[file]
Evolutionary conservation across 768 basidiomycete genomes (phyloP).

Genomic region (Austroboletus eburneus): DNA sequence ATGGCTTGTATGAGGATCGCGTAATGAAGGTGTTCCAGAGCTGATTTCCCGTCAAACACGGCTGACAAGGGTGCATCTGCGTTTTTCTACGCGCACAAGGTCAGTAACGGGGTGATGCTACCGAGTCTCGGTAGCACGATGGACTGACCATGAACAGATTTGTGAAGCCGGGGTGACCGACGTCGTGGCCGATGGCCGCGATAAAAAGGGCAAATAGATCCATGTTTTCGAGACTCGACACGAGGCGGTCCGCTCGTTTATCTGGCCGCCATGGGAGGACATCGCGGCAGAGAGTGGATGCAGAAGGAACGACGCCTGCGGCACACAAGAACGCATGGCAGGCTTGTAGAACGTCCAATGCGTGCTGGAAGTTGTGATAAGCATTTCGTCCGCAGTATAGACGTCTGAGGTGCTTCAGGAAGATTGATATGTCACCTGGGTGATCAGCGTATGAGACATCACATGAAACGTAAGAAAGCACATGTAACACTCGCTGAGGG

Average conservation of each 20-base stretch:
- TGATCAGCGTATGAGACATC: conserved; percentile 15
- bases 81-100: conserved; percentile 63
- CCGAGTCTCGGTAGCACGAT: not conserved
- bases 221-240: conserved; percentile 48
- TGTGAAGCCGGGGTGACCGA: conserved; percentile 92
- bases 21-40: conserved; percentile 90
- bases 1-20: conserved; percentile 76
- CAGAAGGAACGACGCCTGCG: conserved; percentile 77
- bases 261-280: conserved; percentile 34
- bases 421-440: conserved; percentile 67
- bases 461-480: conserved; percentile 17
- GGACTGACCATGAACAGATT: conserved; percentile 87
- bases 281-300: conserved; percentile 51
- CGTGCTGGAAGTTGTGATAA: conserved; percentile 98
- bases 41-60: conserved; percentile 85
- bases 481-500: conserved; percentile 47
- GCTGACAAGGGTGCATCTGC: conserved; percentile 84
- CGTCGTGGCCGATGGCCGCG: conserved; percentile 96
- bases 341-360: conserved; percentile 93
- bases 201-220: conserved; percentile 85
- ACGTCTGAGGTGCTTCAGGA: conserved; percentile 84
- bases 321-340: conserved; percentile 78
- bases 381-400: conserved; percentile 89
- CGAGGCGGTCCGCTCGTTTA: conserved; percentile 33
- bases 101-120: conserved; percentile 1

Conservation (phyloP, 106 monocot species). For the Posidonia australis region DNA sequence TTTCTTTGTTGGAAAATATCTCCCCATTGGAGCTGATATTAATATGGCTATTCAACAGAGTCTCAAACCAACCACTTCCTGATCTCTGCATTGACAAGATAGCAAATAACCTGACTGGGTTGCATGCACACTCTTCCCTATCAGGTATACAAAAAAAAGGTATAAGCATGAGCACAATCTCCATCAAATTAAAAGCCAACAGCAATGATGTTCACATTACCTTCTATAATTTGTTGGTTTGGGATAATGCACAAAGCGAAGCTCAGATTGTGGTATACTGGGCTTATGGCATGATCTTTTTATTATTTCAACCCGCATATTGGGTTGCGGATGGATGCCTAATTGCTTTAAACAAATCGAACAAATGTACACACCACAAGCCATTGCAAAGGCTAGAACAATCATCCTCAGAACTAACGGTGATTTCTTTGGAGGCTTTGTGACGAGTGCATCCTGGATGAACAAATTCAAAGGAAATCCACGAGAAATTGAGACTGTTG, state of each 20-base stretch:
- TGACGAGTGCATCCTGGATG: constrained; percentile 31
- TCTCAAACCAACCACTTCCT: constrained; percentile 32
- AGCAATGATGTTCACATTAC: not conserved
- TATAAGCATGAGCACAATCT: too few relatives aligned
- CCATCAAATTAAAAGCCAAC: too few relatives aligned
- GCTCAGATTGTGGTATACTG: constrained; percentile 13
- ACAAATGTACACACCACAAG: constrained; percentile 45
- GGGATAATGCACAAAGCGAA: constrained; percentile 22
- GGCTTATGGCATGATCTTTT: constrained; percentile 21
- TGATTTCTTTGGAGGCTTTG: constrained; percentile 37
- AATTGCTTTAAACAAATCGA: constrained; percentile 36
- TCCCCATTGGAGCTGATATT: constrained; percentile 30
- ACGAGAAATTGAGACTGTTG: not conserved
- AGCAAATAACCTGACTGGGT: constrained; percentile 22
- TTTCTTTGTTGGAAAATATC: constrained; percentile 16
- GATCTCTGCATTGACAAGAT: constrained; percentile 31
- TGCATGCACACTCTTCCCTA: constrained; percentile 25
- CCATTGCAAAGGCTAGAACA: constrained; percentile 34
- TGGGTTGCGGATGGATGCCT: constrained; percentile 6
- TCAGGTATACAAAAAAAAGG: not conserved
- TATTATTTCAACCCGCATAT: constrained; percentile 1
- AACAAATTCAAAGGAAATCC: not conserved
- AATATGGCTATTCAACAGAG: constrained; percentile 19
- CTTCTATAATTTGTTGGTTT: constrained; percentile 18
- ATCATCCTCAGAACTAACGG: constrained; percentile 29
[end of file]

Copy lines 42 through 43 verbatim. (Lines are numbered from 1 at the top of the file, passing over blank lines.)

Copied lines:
- ACGAGAAATTGAGACTGTTG: not conserved
- AGCAAATAACCTGACTGGGT: constrained; percentile 22